Your behavior appears to be a little unusual. Please verify that you are not a bot.

Command premium prices for snow and ice management

August 4, 2017 -  By

The snow and ice management industry is a diverse and competitive marketplace with many different types of customers and contractors serving it. Still, there is ample opportunity to command premium prices. After all, focusing on the premium market segments is a strategic decision and a choice not all companies will make.

In a snow industry benchmarking study published by Hindsite Software in 2015, more than half of the companies surveyed reported profit margins of 25 percent or less. However, 16 percent of the companies surveyed reported profit margins of 40 percent or more. The high margin companies are most likely pursuing premium customer segments with less competition, while the lower margin companies are battling it out for the lower priced work. Each company decides which sandbox to play in.

In every industry and every market, there are many different types of customers (buyers). The snow and ice management industry is no different. Let’s begin by looking at income levels. There are the super-rich, the wealthy, the upper income wage earners, the middle income, the lower income and the impoverished. On the commercial side, there are the world-class owners/managers, “Class A” owners/managers, “Class B” owners/managers, slumlords, etc. Each segment has unique needs, and there is a snow contractor ready and willing to help them all.

There are also different buying habits, which don’t always correlate with income level. There are the innovators, early adopters, early majority, late majority and laggards. Google “innovation diffusion curve” to learn more. An early adopter has probably been buying liquids for more than 10 years now, whereas a laggard will not come around for another decade.

There are other variables that further segment customers, but if we simply look at the two variables mentioned above, we can see there are vast differences in customer needs and preferences within the snow and ice management industry. These differences create opportunities to command premium prices.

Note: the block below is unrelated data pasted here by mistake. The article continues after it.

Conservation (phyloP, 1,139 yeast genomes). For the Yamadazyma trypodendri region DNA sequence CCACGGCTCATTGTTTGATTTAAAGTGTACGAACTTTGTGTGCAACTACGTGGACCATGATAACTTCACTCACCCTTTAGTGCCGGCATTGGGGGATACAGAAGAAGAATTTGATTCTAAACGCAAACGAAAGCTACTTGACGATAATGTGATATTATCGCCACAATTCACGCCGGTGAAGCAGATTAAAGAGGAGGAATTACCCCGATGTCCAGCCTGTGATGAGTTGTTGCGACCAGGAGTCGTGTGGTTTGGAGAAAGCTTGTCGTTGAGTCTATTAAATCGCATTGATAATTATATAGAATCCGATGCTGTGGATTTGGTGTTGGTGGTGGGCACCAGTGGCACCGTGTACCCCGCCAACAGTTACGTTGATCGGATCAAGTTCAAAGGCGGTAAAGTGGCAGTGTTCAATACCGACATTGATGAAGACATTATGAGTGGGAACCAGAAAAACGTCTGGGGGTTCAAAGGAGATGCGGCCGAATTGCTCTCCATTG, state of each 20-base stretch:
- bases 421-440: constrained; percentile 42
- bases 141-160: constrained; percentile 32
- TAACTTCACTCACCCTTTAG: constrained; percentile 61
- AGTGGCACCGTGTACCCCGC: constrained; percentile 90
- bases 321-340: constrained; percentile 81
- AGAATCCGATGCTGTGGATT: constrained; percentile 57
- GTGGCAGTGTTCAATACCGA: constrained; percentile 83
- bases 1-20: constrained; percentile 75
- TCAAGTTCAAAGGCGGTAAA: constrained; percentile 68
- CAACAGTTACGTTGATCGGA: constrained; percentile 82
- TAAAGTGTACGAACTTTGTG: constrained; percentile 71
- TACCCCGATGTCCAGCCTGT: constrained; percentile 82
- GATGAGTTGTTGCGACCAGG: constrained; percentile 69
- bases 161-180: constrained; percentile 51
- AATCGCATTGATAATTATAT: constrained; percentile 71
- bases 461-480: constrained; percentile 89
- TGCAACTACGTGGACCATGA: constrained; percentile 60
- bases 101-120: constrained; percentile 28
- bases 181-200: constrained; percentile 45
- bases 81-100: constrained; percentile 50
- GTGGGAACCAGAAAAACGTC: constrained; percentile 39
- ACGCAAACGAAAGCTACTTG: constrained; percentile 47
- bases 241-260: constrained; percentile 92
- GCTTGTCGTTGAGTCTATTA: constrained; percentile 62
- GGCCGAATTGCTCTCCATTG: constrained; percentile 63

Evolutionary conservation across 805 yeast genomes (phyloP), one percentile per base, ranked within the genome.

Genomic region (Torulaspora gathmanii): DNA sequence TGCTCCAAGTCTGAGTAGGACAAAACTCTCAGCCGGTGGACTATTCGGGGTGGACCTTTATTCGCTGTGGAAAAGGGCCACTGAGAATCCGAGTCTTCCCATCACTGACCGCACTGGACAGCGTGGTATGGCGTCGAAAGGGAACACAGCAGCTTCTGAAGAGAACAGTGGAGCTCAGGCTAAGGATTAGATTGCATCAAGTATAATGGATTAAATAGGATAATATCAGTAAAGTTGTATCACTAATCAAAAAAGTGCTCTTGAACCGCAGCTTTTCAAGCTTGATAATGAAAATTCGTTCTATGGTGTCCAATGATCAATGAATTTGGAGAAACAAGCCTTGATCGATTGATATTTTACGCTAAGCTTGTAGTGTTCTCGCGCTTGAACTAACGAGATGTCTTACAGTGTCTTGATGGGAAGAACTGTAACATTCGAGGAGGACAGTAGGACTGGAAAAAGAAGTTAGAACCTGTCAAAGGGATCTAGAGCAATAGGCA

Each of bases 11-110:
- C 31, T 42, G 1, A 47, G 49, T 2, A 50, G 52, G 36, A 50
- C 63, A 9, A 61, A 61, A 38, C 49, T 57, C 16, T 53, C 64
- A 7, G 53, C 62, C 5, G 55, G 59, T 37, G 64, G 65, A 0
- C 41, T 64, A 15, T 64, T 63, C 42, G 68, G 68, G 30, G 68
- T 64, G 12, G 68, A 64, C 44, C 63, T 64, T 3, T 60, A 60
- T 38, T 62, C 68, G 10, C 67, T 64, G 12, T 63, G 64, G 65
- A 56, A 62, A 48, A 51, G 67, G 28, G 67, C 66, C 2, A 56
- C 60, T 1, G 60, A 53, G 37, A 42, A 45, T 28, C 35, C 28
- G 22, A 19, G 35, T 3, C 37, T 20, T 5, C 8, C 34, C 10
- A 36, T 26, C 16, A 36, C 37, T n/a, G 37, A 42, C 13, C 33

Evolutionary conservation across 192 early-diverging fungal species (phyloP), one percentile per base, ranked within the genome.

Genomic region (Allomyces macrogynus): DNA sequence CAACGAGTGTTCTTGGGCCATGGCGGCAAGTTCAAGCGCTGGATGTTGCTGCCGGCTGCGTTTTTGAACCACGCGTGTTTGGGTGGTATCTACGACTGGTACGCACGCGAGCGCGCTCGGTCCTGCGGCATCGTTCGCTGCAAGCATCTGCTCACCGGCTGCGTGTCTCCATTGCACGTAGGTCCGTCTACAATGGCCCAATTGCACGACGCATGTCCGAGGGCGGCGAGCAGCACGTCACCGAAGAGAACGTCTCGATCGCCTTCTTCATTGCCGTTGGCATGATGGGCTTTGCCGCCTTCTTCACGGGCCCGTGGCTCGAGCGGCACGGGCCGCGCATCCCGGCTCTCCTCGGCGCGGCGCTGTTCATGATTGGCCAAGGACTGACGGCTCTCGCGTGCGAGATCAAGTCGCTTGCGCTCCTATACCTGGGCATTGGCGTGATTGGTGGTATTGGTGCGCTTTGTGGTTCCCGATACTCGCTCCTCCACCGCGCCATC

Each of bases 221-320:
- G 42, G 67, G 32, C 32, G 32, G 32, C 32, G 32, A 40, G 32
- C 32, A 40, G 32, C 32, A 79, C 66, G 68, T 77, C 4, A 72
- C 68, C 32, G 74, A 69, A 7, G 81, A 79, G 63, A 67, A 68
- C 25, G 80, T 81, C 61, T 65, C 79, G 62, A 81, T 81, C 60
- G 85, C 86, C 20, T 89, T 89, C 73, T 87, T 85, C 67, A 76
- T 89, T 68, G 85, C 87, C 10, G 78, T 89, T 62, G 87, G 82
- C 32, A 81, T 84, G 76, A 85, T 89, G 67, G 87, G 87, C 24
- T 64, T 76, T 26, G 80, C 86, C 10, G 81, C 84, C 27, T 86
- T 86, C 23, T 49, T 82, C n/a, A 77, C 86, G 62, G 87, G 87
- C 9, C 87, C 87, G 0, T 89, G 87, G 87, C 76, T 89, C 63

Specialized needs, less competition

Premium pricing exists in the niche market segments where there are specialized needs and less competition. These niches are sometimes hard to identify and even harder to access, which is why there is less competition. Commercial examples include: airports, nuclear energy plants, electric transmission facilities, oil companies, etc. On the residential side, there are specialized niche markets, as well: exclusive resort properties, estates, etc.

In niche markets, price is almost irrelevant. The primary purchase criteria are focused on qualifications and capacity. Premium buyers want to know you can get the work done, not how much it’s going to cost them. The value created by performing to meet their expectations far outweighs whatever your invoice amount is.

Stop for a moment and think about your purchasing habits. Perhaps you are a premium buyer for some things. If so, you will understand the psychology behind the premium buyer. When you pay extra for convenience, status or higher quality, you are a premium buyer. There is always a cheaper alternative, but you’re deciding to spend more because there is more value included. This is how premium buyers think and act.

This brief example illustrates my point. I drive a premium vehicle for a variety of reasons, and I have my oil changed at the dealership, even though I pay a premium for it. Why would I pay more for an oil change at a dealership instead of running through a quick oil change place or doing it myself? Great question.

My time is too valuable to change my own oil, mow my own lawn, etc. I learned this a long time ago, and it was one of the most valuable lessons I ever learned. Premium buyers understand this concept. They value their time and will pay more for convenience, comfort and peace of mind. I don’t change my own oil because it’s not a good use of my time. But, it’s more than that.

The dealership offers me value that the quick oil change place doesn’t, and I’m more than willing to pay for it. When I pull into the dealership, I’m greeted by name from a service adviser who knows me and my vehicle. I have peace of mind that my oil will be changed properly and 100 other checks will be made by a highly trained professional. I drive quite a bit and reliability is a huge concern for me. I also value the comfort of the dealership’s private workspaces, good coffee, healthy snacks and beautiful cars surrounding me.

Premium buyers of snow and ice services value reliability, convenience, comfort and peace of mind more than price. Of course, not every buyer is a premium buyer. Most buyers care very much about price. This is why Walmart, the largest retailer in the world, is all about low prices. Premium buyers are not as prevalent as the price-driven buyer, but they do exist…if you decide to look for them.

Photo: ©



This article is tagged with , and posted in 0817, Snow & Ice Guide

About the Author:

Harwood is a Managing Partner with GrowTheBench and Pro-Motion Consulting. Reach him at He is a Landscape Industry Certified Manager, NALP Trailblazer, NALP Consultant, and Certified Snow Professional. Harwood holds a BA in Marketing and Executive MBA with Honors from Michigan State University.

Comments are currently closed.